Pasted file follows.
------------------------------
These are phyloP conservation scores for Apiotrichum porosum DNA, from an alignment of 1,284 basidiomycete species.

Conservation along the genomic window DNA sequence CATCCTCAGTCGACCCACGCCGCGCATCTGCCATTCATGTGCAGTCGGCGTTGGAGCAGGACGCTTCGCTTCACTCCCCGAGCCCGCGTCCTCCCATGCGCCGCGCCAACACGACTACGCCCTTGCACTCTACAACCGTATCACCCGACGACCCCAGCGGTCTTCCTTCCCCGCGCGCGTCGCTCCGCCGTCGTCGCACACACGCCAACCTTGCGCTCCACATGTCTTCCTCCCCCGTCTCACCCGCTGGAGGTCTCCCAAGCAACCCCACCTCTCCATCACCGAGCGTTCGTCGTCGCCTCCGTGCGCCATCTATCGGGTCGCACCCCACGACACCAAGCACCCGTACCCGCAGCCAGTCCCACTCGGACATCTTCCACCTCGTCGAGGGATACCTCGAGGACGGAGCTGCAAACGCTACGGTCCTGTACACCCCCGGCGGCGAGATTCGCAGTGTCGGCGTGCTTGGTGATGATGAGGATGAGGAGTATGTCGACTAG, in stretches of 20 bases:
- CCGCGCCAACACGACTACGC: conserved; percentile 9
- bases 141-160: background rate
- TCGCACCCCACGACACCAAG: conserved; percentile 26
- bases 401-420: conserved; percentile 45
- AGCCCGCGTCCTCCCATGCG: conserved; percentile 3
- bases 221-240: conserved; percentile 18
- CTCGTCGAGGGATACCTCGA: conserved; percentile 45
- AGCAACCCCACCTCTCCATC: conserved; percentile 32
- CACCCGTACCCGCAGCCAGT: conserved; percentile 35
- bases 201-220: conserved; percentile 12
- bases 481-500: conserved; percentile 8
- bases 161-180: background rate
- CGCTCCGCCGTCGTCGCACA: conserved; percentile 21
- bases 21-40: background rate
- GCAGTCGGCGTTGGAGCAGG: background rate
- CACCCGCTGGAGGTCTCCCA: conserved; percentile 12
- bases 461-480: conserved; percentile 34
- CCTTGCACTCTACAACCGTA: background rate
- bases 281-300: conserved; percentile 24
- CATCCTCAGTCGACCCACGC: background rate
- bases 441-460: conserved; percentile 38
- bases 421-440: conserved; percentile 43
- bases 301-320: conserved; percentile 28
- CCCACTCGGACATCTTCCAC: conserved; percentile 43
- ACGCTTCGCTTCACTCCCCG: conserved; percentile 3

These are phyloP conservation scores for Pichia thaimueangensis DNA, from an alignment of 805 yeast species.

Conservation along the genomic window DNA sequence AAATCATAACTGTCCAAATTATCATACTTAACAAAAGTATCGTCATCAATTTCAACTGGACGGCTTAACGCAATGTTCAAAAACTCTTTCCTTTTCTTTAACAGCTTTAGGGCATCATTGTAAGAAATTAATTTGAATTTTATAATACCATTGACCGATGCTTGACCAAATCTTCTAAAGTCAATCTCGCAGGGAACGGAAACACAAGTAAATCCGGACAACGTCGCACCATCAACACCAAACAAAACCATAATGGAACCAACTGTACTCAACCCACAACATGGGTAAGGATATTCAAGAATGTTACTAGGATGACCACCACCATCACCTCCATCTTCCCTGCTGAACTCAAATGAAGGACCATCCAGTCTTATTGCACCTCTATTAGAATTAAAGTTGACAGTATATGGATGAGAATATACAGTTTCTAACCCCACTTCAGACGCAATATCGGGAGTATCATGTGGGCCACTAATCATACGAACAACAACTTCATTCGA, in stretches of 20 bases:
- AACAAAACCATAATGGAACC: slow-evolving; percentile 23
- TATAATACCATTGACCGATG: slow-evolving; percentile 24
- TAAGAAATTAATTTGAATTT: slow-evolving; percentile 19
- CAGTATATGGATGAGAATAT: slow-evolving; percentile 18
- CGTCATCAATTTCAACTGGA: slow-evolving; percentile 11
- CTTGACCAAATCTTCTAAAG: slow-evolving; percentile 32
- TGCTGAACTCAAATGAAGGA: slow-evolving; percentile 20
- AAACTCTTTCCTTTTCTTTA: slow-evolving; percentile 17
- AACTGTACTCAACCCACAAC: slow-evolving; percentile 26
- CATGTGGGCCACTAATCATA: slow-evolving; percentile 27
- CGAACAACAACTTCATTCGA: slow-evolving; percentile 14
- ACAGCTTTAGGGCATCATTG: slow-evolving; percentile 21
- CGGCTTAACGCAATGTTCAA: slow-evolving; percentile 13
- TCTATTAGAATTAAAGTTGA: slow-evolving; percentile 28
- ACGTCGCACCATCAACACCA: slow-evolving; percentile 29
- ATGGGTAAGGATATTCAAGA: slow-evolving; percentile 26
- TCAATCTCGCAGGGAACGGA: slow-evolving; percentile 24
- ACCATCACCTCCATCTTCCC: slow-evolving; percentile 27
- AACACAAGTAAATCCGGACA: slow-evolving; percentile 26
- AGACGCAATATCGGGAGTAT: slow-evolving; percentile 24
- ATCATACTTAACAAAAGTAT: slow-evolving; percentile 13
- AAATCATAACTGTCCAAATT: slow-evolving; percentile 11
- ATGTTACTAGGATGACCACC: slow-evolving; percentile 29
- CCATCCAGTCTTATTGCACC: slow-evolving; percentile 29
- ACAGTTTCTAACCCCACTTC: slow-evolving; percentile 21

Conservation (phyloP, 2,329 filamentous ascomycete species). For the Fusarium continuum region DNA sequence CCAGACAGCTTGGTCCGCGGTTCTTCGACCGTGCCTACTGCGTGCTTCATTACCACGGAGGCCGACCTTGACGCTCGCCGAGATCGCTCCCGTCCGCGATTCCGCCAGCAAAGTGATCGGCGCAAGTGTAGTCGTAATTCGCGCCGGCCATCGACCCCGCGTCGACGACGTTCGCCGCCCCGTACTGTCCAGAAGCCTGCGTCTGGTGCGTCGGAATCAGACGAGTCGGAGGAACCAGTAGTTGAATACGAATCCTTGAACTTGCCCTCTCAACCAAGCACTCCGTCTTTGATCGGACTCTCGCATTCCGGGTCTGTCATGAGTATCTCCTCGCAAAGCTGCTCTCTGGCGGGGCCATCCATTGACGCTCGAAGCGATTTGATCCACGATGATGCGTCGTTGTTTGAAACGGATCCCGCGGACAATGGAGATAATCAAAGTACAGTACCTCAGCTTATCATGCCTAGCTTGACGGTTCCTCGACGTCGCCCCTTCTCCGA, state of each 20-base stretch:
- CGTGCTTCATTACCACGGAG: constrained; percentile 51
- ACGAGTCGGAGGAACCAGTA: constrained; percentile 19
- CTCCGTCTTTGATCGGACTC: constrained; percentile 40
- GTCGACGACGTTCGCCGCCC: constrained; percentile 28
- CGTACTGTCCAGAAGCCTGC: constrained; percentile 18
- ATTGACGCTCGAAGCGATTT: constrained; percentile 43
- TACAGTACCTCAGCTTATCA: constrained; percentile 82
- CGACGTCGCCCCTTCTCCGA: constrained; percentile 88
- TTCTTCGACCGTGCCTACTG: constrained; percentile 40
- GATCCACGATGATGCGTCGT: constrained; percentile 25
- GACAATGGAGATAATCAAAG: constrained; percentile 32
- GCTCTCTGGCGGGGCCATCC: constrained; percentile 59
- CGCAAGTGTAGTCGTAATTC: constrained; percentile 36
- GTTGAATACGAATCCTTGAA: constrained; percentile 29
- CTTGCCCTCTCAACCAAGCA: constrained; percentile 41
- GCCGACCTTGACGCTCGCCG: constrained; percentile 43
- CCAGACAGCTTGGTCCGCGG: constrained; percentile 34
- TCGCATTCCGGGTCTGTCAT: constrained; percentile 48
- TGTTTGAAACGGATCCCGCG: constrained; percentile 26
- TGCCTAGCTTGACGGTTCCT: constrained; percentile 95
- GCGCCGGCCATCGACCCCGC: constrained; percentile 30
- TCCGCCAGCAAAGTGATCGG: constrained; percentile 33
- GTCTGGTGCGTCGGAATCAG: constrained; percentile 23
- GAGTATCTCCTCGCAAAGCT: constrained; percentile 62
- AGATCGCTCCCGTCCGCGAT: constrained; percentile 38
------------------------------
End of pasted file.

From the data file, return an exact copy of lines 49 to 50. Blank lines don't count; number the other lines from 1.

- AGACGCAATATCGGGAGTAT: slow-evolving; percentile 24
- ATCATACTTAACAAAAGTAT: slow-evolving; percentile 13